Even if the Musée Marmottan, (XVI Arrondissement just on the limit by the Bois de Boulogne) is mainly known and famous by its Monet Collections, it is also, together with the collections of Mario Praz in Rome, mainly a thrilling and passionate major collection of Les Arts Decoratifs of "Le Premier Empire."
Former hunting lodge of Christophe Edmond Kellerman, Duke of Valmy, the Marmottan Monet Museum was bought in 1882 by Jules Marmottan. His son Paul settled in it, and had another hunting lodge built to house his private collection of art pieces and First Empire paintings.
Upon his death he bequeathed all his collections, his town house – which will become the Marmottan Monet Museum in 1934 – and the Boulogne Library's historical rich historical archives to the French Academy of Fine Arts.
In 1957, the Marmottan Monet Museum received the private collection of Madame Victorine Donop de Monchy as a donation inherited from her father, Doctor Georges de Bellio, one of the first lovers' of impressionism whose patients included Manet, Monet, Pissaro, Sisley, and Renoir.
In 1966, Michel Monet, the painter’s second son, bequeathed his property in Giverny to the French Academy of Fine Arts and his collection of paintings, inherited from his father, to the Marmottan Monet Museum. This donation endowed the Museum with the largest Claude Monet collection in the world. On this occasion, the academician architect and museum curator, Jacques Carlu, built a room inspired from the Grandes Décorations in the Tuilerie’s Orangerie to house the collection.
The works acquired by Henri Duhem and his wife Mary Sergeant splendidly completed this fund in 1987 through the generosity of their daughter Nelly Duhem. A painter and post-impressionists himself, Henri Duhem also was a passionate art collector and gathered the works of his contemporaries.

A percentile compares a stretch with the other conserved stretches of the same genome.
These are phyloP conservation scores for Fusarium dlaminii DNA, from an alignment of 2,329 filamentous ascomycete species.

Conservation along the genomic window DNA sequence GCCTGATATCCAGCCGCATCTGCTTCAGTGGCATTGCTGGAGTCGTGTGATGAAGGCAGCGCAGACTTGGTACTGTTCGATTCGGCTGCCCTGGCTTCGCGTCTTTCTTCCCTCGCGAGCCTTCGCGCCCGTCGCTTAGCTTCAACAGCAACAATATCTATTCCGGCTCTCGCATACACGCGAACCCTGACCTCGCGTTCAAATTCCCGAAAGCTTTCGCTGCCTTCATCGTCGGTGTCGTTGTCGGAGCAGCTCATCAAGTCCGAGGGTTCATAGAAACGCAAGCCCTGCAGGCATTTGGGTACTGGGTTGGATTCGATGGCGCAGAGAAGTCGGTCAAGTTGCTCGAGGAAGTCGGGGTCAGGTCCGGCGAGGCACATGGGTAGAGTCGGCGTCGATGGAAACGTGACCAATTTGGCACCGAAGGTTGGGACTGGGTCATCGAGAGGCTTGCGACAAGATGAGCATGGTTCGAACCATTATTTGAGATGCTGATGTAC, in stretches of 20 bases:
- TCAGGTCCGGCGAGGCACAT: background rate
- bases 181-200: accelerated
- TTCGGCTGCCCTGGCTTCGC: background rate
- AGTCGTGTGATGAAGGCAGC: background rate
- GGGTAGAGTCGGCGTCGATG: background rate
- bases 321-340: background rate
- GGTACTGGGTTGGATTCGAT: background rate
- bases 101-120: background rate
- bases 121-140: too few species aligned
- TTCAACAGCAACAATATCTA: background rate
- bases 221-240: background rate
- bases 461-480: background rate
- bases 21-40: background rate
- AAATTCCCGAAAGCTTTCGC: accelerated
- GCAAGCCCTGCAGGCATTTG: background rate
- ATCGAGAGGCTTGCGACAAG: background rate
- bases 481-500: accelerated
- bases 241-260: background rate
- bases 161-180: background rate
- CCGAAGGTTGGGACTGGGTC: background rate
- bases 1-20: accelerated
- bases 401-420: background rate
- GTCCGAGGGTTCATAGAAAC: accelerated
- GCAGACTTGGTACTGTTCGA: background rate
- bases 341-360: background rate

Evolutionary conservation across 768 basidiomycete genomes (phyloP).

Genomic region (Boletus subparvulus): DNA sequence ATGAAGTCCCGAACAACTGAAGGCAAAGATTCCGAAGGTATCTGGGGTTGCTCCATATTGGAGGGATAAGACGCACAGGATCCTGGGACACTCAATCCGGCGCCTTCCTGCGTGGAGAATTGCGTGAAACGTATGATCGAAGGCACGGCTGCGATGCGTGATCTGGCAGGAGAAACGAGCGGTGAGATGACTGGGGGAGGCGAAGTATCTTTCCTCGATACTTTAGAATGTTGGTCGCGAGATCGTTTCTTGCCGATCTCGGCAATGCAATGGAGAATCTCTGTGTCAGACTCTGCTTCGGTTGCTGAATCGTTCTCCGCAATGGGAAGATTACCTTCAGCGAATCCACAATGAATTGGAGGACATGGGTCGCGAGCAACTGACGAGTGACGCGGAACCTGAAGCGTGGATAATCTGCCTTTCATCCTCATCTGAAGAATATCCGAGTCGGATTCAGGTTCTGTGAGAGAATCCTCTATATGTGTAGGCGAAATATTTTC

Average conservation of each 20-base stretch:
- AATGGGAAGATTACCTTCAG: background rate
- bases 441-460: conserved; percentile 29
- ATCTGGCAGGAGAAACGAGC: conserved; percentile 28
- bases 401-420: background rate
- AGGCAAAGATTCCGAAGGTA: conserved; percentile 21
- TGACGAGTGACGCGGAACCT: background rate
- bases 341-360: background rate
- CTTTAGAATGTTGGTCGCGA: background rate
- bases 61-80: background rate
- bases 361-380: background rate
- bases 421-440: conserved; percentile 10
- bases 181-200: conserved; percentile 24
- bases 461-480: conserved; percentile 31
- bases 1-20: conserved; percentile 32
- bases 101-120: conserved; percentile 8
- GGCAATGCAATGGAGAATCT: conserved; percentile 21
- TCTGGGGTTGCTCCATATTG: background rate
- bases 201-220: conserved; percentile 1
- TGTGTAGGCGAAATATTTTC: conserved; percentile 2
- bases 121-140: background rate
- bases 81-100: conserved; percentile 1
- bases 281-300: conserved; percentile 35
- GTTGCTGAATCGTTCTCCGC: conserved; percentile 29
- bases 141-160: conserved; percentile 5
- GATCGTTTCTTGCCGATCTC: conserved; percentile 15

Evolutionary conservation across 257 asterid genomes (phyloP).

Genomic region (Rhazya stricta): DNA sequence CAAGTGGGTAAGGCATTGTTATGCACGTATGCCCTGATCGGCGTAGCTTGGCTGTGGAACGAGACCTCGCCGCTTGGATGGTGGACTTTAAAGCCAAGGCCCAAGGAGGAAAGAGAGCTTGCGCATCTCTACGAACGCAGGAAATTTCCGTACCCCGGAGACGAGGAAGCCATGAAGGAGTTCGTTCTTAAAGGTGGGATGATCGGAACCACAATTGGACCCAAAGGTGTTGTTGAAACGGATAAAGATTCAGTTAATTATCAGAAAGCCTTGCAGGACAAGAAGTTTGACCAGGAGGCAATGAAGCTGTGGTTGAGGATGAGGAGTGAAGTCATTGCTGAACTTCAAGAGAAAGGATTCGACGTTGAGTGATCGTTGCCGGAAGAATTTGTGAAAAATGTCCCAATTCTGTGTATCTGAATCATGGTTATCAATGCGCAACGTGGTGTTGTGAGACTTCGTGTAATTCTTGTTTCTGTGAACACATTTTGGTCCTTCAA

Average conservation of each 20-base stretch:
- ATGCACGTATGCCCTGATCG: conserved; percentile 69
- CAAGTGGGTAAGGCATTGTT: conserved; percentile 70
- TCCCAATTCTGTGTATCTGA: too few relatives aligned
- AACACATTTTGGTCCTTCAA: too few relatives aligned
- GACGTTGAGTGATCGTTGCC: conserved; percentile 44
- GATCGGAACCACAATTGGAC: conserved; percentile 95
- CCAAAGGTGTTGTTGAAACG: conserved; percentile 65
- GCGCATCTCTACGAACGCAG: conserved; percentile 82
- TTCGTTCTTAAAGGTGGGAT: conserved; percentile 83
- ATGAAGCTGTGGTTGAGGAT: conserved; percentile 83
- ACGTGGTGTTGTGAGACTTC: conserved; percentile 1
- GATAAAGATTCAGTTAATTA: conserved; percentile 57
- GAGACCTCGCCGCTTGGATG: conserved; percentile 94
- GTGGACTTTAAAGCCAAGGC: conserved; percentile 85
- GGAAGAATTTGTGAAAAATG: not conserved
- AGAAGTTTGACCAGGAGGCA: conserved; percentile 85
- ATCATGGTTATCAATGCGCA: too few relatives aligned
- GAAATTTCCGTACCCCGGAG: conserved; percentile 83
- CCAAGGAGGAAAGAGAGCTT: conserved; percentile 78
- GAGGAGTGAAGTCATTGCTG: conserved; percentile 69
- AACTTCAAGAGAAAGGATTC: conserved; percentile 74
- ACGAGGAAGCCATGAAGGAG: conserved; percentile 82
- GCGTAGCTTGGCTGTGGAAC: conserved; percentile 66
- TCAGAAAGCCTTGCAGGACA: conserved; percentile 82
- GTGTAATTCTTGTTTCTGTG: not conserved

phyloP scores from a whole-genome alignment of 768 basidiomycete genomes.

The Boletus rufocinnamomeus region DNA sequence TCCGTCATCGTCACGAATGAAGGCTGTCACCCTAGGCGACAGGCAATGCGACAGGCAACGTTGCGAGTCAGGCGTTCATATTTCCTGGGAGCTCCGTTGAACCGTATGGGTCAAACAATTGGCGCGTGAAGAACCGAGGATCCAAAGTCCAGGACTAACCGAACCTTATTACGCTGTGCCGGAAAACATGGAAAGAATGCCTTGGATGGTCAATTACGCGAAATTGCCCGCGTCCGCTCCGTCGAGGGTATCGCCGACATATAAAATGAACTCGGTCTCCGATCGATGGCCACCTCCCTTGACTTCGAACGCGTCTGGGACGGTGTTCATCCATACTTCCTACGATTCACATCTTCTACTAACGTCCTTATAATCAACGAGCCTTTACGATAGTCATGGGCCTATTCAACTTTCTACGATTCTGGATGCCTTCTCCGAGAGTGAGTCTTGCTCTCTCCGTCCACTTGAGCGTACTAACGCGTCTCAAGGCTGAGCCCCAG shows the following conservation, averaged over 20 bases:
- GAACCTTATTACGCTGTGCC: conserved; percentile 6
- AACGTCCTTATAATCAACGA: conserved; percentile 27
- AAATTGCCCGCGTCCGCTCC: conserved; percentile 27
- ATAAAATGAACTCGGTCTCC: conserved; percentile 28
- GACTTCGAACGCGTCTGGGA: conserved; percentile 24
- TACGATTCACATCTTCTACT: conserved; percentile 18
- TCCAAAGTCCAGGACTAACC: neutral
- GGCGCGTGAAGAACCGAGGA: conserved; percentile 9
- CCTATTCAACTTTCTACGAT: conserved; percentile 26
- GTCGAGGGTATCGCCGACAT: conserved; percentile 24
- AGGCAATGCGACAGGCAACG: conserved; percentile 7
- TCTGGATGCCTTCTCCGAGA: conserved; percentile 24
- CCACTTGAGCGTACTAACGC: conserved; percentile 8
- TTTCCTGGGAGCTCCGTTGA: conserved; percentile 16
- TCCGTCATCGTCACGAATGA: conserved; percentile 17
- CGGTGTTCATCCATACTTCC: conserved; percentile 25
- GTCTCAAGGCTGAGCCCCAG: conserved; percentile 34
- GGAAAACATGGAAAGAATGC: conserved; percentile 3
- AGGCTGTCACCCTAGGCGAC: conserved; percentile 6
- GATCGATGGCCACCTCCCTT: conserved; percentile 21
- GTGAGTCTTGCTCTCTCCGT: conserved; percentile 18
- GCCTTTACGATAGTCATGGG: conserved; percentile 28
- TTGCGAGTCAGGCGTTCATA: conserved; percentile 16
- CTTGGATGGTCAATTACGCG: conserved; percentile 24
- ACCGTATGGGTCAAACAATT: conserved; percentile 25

The Denis and Annie Rouart Foundation was created in 1996 within the Marmottan Monet Museum, in compliance with the benefactress' wishes. The Museum was hence enriched with prestigious works by Berthe Morisot, Edouard Manet, Edgar Degas, and Henri Rouart.
In 1980, Daniel Wildstein gave the Museum the exceptional illumination collection put together by his father. Throughout the years, other major donations have come to enrich the Marmottan Monet Museum collections: Emile Bastien Lepage, Vincens Bourguereau, Henri Le Riche, Jean Paul Léon, André Billecocq, Gaston Schulmann, Florence Gould Foundation, Cila Dreyfus, and Thérèse Rouart.
The Marmottan Monet Museum owes its creation to Paul Marmottan who bequeathed his significant art collection and his two town houses to the French Academy of Fine Arts in 1932. The town house he owned in the XVI° district along with most of his collection became the Marmottan Monet Museum. His rich library, a part of his art collection, and the town house he owned in Boulogne now make up the Marmottan Library.
The greater part of this collection is dedicated to First Empire pieces for which Paul Marmottan had both an erudite and a collector’s passion. It was completed by the collection he inherited from his father in 1883 who was more interested in art from the High Middle Ages.
His extensive knowledge of the First Empire and considerable financial means allowed Paul Marmottan to bring together an incredible collection spanning a diverse array of mediums from his favorite period: paintings, drawings, engravings, miniatures, medals, sculptures, furniture, bronzes, pieces of porcelain, etc.
Paul Marmottan truly has the merit of having stayed off the First Empire beaten tracks (David, Ingres, Gros, Girodet, Canova, etc.) to devote himself to less renowned artists that are representative of the final decades of the 18th century and the beginning of the 19th. In this way he honors their work. A large number of interesting artists are thus presented in the Museum collections such as the painters Fabre, Boilly, Gauffier, Carmontelle, Bruandet, Caizac, Mallet, Perin-Salbreux, Paillot, Mongin, Watelet, Demarne, Pau de Saint-Martin, Wille, Bertin, Swebach, Turpin de Crissé, Taunay, Debucourt, Pajou, Franque, Bidauld, Laneuville, Chaudet, Lefèvre, Bouhot, Van Gorp, Vallin, Harriet, Sablet, Vestier, and the sculptors Bartolini, Bosio, Delaistre, Courtet, ect. In the decorative arts, the pieces gathered by Paul Marmottan are signed by the greatest names during the time of the Empire: Jacob, Molitor, Bellangé, Thomire, Feuchère, Ravrio, etc.
Throughout his life and in his will, Paul Marmottan bequeathed many works of art to French museums (about 500 pieces), which show the same characteristics than the collection presented in Marmottan Monet Museum.